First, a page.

Woods: “Stuxnet. The (alleged) US- and Israeli-led cyberattacks against Iranian nuclear capabilities is a Rubicon-crossing moment. First, it established a norm that using a destructive cyberattack is an acceptable means to achieve a political objective. Second, it put other countries on notice that their cyber offensive programs were behind, encouraging them to ramp up. Third, the malware ended up spreading to dozens or hundreds of facilities worldwide, spreading capabilities to much less advanced adversaries.”
Stifel: “NotPetya due to the global scale and scope of its immediate impact as well as the longer-term consequences of trust in connected technologies.”
Stempfley: “The Myrai-bot demonstrated the unintended consequences of poor design, and the true nature of the environment where those that pay the cost for poor product security are often not the same people who caused the issue.”
Work: “The sustained Lazarus/HIDDEN COBRA intrusions compromising transactions across the global financial backbone, which left destroyed institutional networks in its wake, monetized to prop up the illicit power of an isolated, paranoid Democratic People’s Republic of Korea (DPRK) dictatorship and the Kim family’s twisted, dangerous ambitions towards a nuclear and ballistic missile arsenal. Beyond the significance of the funds stolen, this campaign crossed a fundamental red line in offensive cyber operations by altering the integrity of account and messaging information—options deliberately not pursued by responsible state actors since at least operation ALLIED FORCE two decades before. This is also the campaign which saw key change, where great powers at last chose to no longer abandon private sector actors to fight hostile military and intelligence services alone—but began to shape new strategic approaches and associated concepts of operation to counter threats that directly challenge our sources of national power.”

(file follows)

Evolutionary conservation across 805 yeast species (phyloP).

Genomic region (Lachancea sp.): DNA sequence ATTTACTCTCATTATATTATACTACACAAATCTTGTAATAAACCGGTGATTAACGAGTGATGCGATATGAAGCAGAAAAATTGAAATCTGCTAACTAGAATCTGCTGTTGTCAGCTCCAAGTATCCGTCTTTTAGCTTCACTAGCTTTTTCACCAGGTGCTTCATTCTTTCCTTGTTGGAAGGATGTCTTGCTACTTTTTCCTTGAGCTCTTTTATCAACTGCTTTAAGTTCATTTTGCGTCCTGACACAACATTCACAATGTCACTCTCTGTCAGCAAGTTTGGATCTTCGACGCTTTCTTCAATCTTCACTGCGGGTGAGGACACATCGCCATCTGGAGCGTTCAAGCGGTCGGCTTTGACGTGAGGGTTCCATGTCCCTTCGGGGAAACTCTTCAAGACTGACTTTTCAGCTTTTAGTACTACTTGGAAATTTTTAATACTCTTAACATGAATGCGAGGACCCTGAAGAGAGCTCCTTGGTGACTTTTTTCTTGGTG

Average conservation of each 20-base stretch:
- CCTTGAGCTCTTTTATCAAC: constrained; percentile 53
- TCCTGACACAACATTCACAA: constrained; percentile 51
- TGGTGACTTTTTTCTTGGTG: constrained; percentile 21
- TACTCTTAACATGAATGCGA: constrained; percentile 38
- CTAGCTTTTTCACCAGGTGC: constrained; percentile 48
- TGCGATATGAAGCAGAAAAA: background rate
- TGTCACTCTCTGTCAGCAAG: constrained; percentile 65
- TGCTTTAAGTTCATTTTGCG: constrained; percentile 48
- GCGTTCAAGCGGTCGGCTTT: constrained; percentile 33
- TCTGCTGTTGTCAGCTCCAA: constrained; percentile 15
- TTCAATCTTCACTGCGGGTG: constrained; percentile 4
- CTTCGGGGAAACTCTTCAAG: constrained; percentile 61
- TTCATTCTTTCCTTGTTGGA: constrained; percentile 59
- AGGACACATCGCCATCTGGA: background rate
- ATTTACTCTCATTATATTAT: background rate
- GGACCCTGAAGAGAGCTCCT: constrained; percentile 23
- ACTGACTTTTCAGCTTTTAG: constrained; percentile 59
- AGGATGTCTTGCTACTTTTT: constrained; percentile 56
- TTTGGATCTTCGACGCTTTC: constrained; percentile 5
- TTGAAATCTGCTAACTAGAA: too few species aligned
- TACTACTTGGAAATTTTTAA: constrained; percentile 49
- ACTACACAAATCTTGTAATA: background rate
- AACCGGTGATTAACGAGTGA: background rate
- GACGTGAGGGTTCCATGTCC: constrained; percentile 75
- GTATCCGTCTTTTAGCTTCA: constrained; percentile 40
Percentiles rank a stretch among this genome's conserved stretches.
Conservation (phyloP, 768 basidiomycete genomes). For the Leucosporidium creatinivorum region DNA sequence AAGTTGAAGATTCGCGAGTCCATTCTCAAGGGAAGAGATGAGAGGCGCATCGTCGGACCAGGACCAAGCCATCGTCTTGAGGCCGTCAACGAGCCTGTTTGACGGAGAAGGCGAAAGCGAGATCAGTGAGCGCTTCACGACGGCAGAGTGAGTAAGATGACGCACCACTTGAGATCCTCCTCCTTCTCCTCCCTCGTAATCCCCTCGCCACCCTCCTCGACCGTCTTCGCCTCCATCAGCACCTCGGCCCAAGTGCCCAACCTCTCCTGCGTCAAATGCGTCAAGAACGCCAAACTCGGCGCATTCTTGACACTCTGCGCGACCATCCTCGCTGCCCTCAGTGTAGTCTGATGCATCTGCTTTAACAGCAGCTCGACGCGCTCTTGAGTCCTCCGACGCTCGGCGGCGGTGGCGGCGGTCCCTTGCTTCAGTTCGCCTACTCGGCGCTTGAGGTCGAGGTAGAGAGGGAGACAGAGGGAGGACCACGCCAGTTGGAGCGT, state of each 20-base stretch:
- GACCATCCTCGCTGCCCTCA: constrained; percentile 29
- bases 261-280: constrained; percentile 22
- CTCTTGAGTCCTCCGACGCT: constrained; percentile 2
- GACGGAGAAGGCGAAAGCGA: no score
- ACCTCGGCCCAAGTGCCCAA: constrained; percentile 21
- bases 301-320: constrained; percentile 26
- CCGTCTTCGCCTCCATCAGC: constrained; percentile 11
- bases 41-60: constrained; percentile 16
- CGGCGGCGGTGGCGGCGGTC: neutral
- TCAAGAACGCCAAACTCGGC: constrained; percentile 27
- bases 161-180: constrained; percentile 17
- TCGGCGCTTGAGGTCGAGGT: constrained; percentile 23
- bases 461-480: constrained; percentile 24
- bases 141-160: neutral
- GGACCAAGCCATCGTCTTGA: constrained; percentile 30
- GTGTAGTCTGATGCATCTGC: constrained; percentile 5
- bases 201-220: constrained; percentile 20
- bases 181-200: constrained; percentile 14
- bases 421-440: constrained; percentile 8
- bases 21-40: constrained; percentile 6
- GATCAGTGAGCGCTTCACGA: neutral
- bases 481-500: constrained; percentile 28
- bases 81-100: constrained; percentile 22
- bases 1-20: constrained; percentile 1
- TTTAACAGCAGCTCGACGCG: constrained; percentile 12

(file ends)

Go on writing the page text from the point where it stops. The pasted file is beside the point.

Geers: “Not even close. The 2016 US Presidential Election was the greatest hack in history, blending SIGINT, HUMINT, and Information Warfare at the highest level of grand strategy.”
More from the Cyber Statecraft Initiative:
#3 What cyber incident was the most overblown of the decade?
Woods: “The fictional “Cyber 9/11” or “Cyber Pearl Harbor.” While catastrophic attack scenarios grab headlines and make for fun gameplay in the Atlantic Council Cyber 9/12 Student Challenge, nothing so devastating emerged in the 2010s. Are predictions of an all-out cyber war naive, or simply premature? Time will tell.”
Stifel: “The 2011 Springfield, IL water pump “attack” ultimately determined to have been an employee remotely accessing the network while on vacation. Initially the US Government labeled the incident akin to Stuxnet; additional investigation concluded it was not an attack at all. However embarrassing, the incident offered a number of lessons for the cybersecurity industry and critical infrastructure sectors.”
Stempfley: “Electric grid hype. Individual and systemic issues require focus, and attention paid to the grid will improve its overall resilience making for an electric grid that is more capable to rebuffing cyber events. However, the focus on increasing the resilience of operational technologies and control systems is needed for a larger community.”